3 Signs You're a Competent Eater

One thing I find really ironic about my dieting/disordered eating days is how much my motivation stemmed from the pursuit of perfection. Yet somehow, while trying to eat the "best" I could, I stopped being a competent eater. I felt crazy around food, chose foods I hated but thought were good for me, and denied myself foods only to end up overeating them later.

If that sounds familiar, you're not alone. The path to intuitive eating can be complicated and it's okay to ask for help. If you're wondering about your own eating habits, here's 3 signs you're a competent eater:

Competent Eater.png

1 | You don’t make decisions based on the nutritional value of food.

I.e., you don’t let the protein, fat, carb, calorie, or miccronutrient content of food dictate your choices. Gentle nutrition is a useful tool (and one of the last principles of intuitive eating, so it’s important to tackle food freedom first) that helps use very simple and flexible guidelines to help you feel good, body and soul. So maybe a salad would feel great for your digestion, but ice cream would also help satisfy a craving and provide different flavors/temperatures to your meal. Or maybe you’re craving a big fruit salad for breakfast and know that it may not keep you full for long, so you also have scrambled eggs. We don’t have to worry about the nutritional minutae - instead, we can take it meal-by-meal and let balance find us.

Other factors you consider include:

  • If the food will be satisfying

  • If it’s enough/too little

  • If it will taste good

  • If it fits your budget or schedule

  • How the food will feel in your body

  • Whether you’ll feel deprived if you don’t eat that food

This isn’t at all to say that you eat with disregard to your health - instead, it means you understand that your mental and emotional health surrounding food are just as important as physical health, and you allow all the factors to come into play. You eat while keeping in mind what will satisfy all your needs in the best way you can.

2 | You enjoy food and feel calm around it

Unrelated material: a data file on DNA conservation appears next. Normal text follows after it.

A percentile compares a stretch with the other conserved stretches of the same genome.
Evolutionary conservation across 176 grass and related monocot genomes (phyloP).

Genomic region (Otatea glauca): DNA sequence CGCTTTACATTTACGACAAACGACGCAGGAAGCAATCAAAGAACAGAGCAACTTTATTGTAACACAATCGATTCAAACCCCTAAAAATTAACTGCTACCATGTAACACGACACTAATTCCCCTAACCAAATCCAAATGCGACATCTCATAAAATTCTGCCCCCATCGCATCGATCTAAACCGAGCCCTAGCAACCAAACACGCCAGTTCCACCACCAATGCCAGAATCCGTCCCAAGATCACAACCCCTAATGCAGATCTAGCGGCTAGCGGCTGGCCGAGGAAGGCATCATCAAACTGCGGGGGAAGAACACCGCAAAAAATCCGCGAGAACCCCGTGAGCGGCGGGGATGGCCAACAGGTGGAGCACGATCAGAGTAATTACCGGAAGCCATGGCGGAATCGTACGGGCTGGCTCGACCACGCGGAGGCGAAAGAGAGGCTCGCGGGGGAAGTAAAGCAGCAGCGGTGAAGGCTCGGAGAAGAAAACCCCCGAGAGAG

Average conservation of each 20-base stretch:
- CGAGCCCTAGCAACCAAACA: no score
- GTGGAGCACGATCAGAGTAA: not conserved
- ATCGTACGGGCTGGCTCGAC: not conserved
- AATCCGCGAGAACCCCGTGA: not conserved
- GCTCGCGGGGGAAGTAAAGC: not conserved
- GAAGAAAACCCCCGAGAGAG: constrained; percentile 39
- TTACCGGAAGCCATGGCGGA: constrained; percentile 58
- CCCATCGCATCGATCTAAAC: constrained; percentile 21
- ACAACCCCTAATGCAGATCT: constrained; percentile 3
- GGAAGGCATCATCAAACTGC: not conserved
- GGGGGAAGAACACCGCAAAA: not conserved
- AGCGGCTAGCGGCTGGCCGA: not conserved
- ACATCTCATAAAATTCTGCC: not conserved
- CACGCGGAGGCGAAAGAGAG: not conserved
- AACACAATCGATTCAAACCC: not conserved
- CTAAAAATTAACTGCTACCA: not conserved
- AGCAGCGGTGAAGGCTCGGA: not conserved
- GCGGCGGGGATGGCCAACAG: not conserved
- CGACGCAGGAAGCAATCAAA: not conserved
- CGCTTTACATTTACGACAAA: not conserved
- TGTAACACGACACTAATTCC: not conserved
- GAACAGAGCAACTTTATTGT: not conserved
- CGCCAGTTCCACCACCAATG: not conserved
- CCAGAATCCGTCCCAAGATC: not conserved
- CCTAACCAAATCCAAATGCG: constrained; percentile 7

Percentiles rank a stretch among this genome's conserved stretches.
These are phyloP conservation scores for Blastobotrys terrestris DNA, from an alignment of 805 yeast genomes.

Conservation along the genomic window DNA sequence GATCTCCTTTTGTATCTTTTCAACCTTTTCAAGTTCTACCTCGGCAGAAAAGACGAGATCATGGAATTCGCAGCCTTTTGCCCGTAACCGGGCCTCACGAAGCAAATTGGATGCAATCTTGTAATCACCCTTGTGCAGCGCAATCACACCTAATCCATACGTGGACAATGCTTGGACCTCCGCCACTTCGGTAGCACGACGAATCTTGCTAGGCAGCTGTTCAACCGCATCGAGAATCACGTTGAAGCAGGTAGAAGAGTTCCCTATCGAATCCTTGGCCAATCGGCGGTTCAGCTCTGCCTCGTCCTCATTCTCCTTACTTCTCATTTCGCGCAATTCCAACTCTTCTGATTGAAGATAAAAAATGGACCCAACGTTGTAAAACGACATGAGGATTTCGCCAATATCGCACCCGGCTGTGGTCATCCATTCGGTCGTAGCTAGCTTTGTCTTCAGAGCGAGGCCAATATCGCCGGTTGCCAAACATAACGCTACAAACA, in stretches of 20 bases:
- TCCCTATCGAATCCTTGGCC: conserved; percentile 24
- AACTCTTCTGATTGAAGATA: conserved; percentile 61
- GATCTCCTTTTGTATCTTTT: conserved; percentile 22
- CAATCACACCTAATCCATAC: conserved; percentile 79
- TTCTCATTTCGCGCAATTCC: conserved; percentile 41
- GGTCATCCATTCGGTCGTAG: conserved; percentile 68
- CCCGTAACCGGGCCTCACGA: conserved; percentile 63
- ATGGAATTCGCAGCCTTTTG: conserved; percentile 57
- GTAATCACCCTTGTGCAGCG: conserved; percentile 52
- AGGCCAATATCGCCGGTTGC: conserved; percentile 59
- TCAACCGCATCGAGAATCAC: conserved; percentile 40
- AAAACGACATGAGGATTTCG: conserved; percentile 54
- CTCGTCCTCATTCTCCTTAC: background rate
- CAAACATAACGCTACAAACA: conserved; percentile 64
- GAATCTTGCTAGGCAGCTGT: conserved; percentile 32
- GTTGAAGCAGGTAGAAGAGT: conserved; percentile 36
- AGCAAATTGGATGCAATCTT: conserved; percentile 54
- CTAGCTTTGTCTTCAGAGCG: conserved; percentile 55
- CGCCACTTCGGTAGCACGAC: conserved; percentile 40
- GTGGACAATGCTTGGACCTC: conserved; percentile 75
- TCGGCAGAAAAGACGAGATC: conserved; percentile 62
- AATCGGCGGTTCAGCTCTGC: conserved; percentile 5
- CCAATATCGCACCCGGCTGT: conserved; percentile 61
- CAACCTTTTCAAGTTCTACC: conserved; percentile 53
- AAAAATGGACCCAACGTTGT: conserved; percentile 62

If there’s one thing that will make you feel crazy around food, it’s restricting. Restricting food can build up cravings and create more and more anxiety around food decisions. Competent eaters can make calm decisions around food and can be around all foods without becoming preoccupied with them.

One helpful practice for starting to find food freedom is scheduling one of your fear/anxiety foods. So if ice cream or salad or fruit is a trigger for those thoughts, schedule a time to eat it once a day for a week or two. Create calm experiences around it by eating without distractions or asking a friend to join you, and create a plan for if you have anxiety after eating (like going shopping after a meal or seeing a movie).

If you’re in eating disorder recovery or experiencing very strong anxiety around food, this practice may not be a good starting place for you. Please know that there is healing for you and you can do this with help. I’m not currently taking clients, but email me here if you need help finding a professional to support you.

3 | You practice flexibility and understanding with yourself

Not every eating experience can or will turn out the exact way you plan. Even the most competent and intuitive eaters sometimes eat to an uncomfortable point or walk away from a meal dissatisfied in some way. Life happens! Sometimes the food you order isn’t what you expected, or it’s way better than you expected so you need a lot to be satisfied.

The difference between an extra-full eating experience when you’re in diet culture vs. an intuitive eating environment is the conversation you have with yourself about it. So instead of putting yourself down about the amount you eat, can you explore what led you there? Maybe your food tasted great or maybe you were tuned into something else.

Either way, know that your body will survive the situation and you are learning things you can bring into your next eating experiences. Even with that new knowledge, sometimes things don’t go as planned and that’s okay.

How do you define a competent eater? Are there areas you’re looking to build flexibility around your eating?